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Canada's government invokes Emergencies Act to try to quell COVID protests


Canada's prime minister has invoked emergency powers for the first time in 50 years. Authorities say they need this rarely used authority to remove anti-government protesters blocking streets in downtown Ottawa. Groups demanding an end to all COVID-19 measures have paralyzed parts of the Canadian capital and blocked a number of border crossings with the U.S.

Emma Jacobs has more.

EMMA JACOBS, BYLINE: Prime Minister Justin Trudeau said his intention in invoking the Emergencies Act is not to suppress peaceful protests but to restore the freedoms of residents of impacted communities.


PRIME MINISTER JUSTIN TRUDEAU: It is no longer a lawful protest at a disagreement over government policy. It is now an illegal occupation. It's time for people to go home.

JACOBS: The sounds of honking trucks and blaring car horns have been the near-constant soundtrack in the neighborhood around Canada's Parliament for more than two weeks. Many who live in Ottawa have criticized police for failing to keep demonstrators in check. Trudeau said the act will give local law enforcement the tools they need. Now the government can compel reluctant tow companies to work with police. Deputy Prime Minister Chrystia Freeland said banks now have the authority to freeze accounts funding the demonstrations.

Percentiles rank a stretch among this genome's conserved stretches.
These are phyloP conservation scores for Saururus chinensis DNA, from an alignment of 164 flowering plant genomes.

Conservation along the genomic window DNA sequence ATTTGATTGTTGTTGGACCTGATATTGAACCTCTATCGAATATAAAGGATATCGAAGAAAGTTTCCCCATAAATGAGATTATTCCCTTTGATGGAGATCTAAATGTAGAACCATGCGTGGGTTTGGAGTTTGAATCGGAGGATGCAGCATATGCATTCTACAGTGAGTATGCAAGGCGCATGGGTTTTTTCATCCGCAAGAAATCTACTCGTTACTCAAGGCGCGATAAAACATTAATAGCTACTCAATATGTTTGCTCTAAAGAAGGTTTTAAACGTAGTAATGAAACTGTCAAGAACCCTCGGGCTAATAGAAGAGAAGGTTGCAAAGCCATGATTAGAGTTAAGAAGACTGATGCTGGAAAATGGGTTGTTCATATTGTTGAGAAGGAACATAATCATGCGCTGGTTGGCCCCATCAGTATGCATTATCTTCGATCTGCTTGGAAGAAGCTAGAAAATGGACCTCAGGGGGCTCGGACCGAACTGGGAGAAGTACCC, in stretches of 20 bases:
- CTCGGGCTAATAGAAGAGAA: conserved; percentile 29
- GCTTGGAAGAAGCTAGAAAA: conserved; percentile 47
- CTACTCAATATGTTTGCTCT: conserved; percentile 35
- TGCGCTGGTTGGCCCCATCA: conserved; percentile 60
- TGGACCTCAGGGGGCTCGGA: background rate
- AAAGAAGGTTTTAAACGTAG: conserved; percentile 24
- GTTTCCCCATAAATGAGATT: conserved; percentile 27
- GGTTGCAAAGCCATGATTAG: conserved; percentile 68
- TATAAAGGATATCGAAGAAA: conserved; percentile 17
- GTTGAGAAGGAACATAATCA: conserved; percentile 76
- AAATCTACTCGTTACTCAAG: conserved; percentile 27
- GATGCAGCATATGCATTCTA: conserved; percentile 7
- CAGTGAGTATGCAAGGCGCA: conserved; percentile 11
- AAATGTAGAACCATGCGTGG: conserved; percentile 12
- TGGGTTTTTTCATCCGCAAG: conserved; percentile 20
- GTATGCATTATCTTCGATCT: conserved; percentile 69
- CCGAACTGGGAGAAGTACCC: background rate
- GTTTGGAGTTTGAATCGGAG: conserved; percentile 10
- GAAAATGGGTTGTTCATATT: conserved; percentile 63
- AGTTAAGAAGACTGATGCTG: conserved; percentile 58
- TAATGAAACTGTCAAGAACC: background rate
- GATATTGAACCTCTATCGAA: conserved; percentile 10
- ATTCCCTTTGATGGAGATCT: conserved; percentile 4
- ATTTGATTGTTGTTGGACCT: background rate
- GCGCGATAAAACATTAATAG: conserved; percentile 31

CHRYSTIA FREELAND: If your truck is being used in these illegal blockades, your corporate accounts will be frozen. The insurance on your vehicle will be suspended.

JACOBS: One of the heads of the Ottawa convoy, also a leader of a far-right political party, said Monday that demonstrators would continue to, quote, "hold the line." Elsewhere in Canada, police managed to clear a border blockade of the Ambassador Bridge in Ontario over the weekend. At another blocked border crossing in Coutts, Alberta, police said Monday they had seized more than a dozen guns and, quote, "large quantities of ammunition." They said a small group had intended to attack any law enforcement officers who tried to clear the blockade. This is the first time the Emergencies Act has been invoked since its passage in 1988.


TRUDEAU: I want to be very clear. The scope of these measures will be time-limited, geographically targeted, as well as reasonable and proportionate to the threats they are meant to address.

JACOBS: The new measures take effect immediately but must be approved by Parliament within the week.

For NPR News, I'm Emma Jacobs in Montreal. Transcript provided by NPR, Copyright NPR.